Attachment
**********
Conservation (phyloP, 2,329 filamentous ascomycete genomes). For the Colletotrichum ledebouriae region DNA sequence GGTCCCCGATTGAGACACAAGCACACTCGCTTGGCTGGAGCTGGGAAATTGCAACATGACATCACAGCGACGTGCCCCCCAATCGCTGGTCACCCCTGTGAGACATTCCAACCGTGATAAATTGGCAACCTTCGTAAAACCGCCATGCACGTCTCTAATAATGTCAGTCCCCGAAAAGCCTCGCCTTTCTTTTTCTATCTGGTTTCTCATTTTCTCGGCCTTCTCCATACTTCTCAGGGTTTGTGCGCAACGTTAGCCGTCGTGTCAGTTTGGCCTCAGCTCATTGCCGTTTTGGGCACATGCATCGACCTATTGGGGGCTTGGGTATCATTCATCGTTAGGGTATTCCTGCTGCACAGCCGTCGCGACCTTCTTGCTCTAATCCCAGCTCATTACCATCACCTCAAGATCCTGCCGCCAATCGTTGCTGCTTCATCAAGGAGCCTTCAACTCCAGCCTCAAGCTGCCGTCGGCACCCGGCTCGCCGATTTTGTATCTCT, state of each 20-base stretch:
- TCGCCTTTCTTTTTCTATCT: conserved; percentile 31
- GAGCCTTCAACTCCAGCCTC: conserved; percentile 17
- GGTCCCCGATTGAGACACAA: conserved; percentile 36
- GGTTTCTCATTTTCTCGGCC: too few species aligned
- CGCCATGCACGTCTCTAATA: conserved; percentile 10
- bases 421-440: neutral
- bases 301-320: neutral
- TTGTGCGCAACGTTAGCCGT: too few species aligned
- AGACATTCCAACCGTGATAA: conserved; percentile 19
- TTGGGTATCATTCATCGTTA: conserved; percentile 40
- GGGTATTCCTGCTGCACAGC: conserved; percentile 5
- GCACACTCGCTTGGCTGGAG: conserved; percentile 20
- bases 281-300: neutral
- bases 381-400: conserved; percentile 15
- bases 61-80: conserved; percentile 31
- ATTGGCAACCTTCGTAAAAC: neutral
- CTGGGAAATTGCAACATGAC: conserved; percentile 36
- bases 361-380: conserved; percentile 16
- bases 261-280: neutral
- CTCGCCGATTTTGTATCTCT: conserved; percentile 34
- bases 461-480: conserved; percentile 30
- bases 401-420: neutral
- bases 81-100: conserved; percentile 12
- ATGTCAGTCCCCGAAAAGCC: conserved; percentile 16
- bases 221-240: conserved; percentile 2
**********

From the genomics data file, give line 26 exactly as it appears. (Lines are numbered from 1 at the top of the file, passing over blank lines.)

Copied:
- bases 221-240: conserved; percentile 2